Wednesday, May 30, 2018
Peter the Great was born on May 30 (Old Style, June 9, New Style). Here's a which Tsar's Tour of one of the country's most important leaders...
Peter I of Russia was a busy man.
After a trip to Europe in 1698 (known as the Grand Embassy), he became convinced that Russia had a long way to go before she could “catch up” with the West. And so this giant of a tsar – 6 foot 8 inches! – set to changing everything.
First, the boring parts: Peter tried several administrative reforms – it took him a few tries to get it right, as he copied one European country after another. His most lasting contribution was the Table of Ranks, a supposedly meritocratic system for advancing in the tsar’s service, which remained in force all the way until the Russian Revolution. The Table of Ranks also conveniently undermined the hereditary authority of the boyars, who vied with the tsar for power. In addition to their pedigrees, the boyars, like the biblical Samson, had one other source of power: their hair, more specifically, their beards – and so Peter demanded that everyone shave their beards, or else pay a beard tax.
In fact, beard-shaving was just one part of making everyone Western. New clothing was also imported, as were European wigs, manners, and aesthetics. Peter brought much of contemporary Europe’s knowledge and skills with him from the Grand Embassy (where he had at times pretended to be a commoner and studied at a shipyard), but he also invited experts from abroad, mostly Germans.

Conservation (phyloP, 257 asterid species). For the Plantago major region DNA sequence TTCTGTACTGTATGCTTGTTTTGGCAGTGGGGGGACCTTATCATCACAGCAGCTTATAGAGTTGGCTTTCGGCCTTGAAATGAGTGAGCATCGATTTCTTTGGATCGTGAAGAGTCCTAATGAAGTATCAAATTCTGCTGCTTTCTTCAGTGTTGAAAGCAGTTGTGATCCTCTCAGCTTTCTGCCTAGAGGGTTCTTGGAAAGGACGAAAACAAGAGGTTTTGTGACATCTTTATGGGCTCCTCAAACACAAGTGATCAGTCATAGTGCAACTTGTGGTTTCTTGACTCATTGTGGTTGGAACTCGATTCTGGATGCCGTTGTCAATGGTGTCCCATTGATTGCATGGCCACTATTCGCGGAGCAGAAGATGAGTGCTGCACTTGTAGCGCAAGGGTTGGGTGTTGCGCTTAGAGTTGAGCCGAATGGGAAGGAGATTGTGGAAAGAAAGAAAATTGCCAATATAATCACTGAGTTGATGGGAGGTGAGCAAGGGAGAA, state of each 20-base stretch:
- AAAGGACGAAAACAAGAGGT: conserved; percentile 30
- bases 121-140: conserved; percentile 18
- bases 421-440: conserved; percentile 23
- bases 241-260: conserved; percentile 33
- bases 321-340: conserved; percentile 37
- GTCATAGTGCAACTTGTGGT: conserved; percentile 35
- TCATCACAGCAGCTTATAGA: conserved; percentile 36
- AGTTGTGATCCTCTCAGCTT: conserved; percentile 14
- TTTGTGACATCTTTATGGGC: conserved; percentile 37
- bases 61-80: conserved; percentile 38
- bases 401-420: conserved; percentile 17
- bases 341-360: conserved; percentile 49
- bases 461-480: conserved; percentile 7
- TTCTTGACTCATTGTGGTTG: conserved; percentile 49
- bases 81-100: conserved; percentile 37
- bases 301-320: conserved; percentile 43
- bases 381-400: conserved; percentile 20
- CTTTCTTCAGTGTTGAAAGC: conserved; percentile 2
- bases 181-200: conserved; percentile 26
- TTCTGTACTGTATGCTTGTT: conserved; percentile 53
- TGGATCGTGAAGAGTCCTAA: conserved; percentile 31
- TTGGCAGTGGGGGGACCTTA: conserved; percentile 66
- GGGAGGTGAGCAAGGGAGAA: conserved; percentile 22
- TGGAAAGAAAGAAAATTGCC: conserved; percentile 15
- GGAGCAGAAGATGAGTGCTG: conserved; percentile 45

These Germans (to be fair, some were Dutch) brought their books, their newspapers, and their words with them. The Russian language was fleshed out and filled up with neologisms (not all of them stuck). Peter couldn’t be happier: determined to meet the linguistic changes halfway, he devised a new script, borrowing heavily from Western sources. And if you wanted to be in the know about all the new-fangled technology, you had to read the new script!
The entire reform in a nutshell: "shave beards, cut hair, sew clothing, start thinking."
Oh, he also built the Russian navy practically from scratch.
And, as a pat on the back at the end of it all, in 1721 he got himself crowned as the first Russian Emperor. He wasn’t even dead yet before they started calling him “Great.”
The "Bronze Horseman" - a monument "to Peter the First from Catherine the Second"
But the crown jewel of Peter’s reforms was the city of St. Petersburg. Built on a swamp that had just recently been captured from the Swedes in the Northern War, with its foundation made – quite literally – out of the bones of workers who died building it, the city was filled with the new architecture and the new customs, and held in place by the sheer force of Peter’s will, as Russian writers so like to muse about:
“Hundreds of times, as I’ve walked through the Petersburg morning fog, this strange thought has cropped up: ‘What if, when the fog lifts and disperses somewhere high up over the earth, this rotten, slimy city were to lift up with it and vanish like vapor, until there remains only this old Finnish swamp, and – I suppose – in the middle of it, as decoration, that bronze horseman on his panting, exhausted horse?’ ”
Fyodor Dostoyevsky, The Adolescent
But, for all its fantastical qualities, St. Petersburg has so far stayed in place – and we remember Peter the Great as the willful reformer who put it there and nailed it down, like a piece of lumber on his newest ship.
When we say Peter built the Russian navy, we mean it literally.
Photo credits: Wikimedia Commons, Eugenia Sokolskaya